We visualize the Kohn-Sham kinetic energy density (KED) and the ingredients - the electron density, its gradient, and Laplacian - used to construct orbital-free models of it, for the AE6 test set of molecules. These are compared to related quantities used in metaGGA's, to characterize two important limits - the gradient expansion and the localized-electron limit typified by the covalent bond. We find the second-order gradient expansion of the KED to be a surprisingly successful predictor of the exact KED, particularly at low densities where this approximation fails for exchange. This contradicts the conjointness conjecture that the optimal enhancement factors for orbital-free kinetic and exchange energy functionals are closely similar in form. In addition we find significant problems with a recent metaGGA-level orbital-free KED, especially for regions of strong electron localization. We define an orbital-free description of electron localization and a revised metaGGA that improves upon atomization energies significantly. PMID:26931681

  16. Kinetic Description of Ionospheric Outflows Based on the Exact Form of Fokker-Planck Collision Operator: Electrons

    NASA Technical Reports Server (NTRS)

    Khazanov, George V.; Khabibrakhmanov, Ildar K.; Glocer, Alex

    2012-01-01

    We present the results of a finite difference implementation of the kinetic Fokker-Planck model with an exact form of the nonlinear collisional operator, The model is time dependent and three-dimensional; one spatial dimension and two in velocity space. The spatial dimension is aligned with the local magnetic field, and the velocity space is defined by the magnitude of the velocity and the cosine of pitch angle. An important new feature of model, the concept of integration along the particle trajectories, is discussed in detail. Integration along the trajectories combined with the operator time splitting technique results in a solution scheme which accurately accounts for both the fast convection of the particles along the magnetic field lines and relatively slow collisional process. We present several tests of the model's performance and also discuss simulation results of the evolution of the plasma distribution for realistic conditions in Earth's plasmasphere under different scenarios.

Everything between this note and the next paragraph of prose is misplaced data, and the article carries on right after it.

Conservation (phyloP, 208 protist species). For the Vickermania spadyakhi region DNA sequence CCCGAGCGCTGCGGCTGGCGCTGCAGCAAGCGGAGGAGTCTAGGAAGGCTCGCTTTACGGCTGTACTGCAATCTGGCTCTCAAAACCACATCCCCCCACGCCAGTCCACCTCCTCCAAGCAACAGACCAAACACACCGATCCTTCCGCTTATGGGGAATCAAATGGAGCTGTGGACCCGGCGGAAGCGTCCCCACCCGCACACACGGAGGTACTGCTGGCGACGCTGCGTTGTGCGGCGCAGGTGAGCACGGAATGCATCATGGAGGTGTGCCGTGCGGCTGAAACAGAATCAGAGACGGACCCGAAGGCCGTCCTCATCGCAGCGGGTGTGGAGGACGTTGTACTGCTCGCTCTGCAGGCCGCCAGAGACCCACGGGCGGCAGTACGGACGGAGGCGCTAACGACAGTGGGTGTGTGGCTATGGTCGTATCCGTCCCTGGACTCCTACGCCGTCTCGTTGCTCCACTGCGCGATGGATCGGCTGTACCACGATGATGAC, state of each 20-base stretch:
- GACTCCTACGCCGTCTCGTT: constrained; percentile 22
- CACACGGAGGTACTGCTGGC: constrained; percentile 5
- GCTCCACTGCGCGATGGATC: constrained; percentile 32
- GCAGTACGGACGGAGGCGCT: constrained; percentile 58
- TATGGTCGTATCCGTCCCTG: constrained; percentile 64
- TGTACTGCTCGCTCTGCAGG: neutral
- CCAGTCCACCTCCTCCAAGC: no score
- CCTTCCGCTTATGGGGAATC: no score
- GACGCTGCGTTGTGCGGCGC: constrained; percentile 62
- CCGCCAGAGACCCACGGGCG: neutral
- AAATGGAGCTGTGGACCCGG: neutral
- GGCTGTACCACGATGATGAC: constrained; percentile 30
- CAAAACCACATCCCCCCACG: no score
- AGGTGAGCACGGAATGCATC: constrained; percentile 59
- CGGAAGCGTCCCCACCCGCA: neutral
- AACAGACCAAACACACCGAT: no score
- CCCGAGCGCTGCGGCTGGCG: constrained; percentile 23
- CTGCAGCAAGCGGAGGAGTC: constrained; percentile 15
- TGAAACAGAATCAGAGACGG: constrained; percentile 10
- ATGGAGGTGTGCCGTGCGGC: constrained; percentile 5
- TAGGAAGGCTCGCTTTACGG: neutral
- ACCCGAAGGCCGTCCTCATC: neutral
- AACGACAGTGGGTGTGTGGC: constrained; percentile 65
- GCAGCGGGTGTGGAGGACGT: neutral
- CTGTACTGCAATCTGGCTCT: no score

17. Self-consistent nonlinear kinetic simulations of the anomalous Doppler instability of suprathermal electrons in plasmas

    SciTech Connect

    Lai, W. N.; Chapman, S. C.; Department of Mathematics and Statistics, University of Troms, Troms ; Dendy, R. O.; Euratom/CCFE Fusion Association, Culham Science Centre, Abingdon, Oxfordshire OX14 3DB

    2013-10-15

    Suprathermal tails in the distributions of electron velocities parallel to the magnetic field are found in many areas of plasma physics, from magnetic confinement fusion to solar system plasmas. Parallel electron kinetic energy can be transferred into plasma waves and perpendicular gyration energy of particles through the anomalous Doppler instability (ADI), provided that energetic electrons with parallel velocities v{sub ||}?(?+?{sub ce})/k{sub ||} are present; here ?{sub ce} denotes electron cyclotron frequency, ? the wave angular frequency, and k{sub ||} the component of wavenumber parallel to the magnetic field. This phenomenon is widely observed in tokamak plasmas. Here, we present the first fully self-consistent relativistic particle-in-cell simulations of the ADI, spanning the linear and nonlinear regimes of the ADI. We test the robustness of the analytical theory in the linear regime and follow the ADI through to the steady state. By directly evaluating the parallel and perpendicular dynamical contributions to jE in the simulations, we follow the energy transfer between the excited waves and the bulk and tail electron populations for the first time. We find that the ratio ?{sub ce}/(?{sub pe}+?{sub ce}) of energy transfer between parallel and perpendicular, obtained from linear analysis, does not apply when damping is fully included, when we find it to be ?{sub pe}/(?{sub pe}+?{sub ce}); here ?{sub pe} denotes the electron plasma frequency. We also find that the ADI can arise beyond the previously expected range of plasma parameters, in particular when ?{sub ce}>?{sub pe}. The simulations also exhibit a spectral feature which may correspond to the observations of suprathermal narrowband emission at ?{sub pe} detected from low density tokamak plasmas.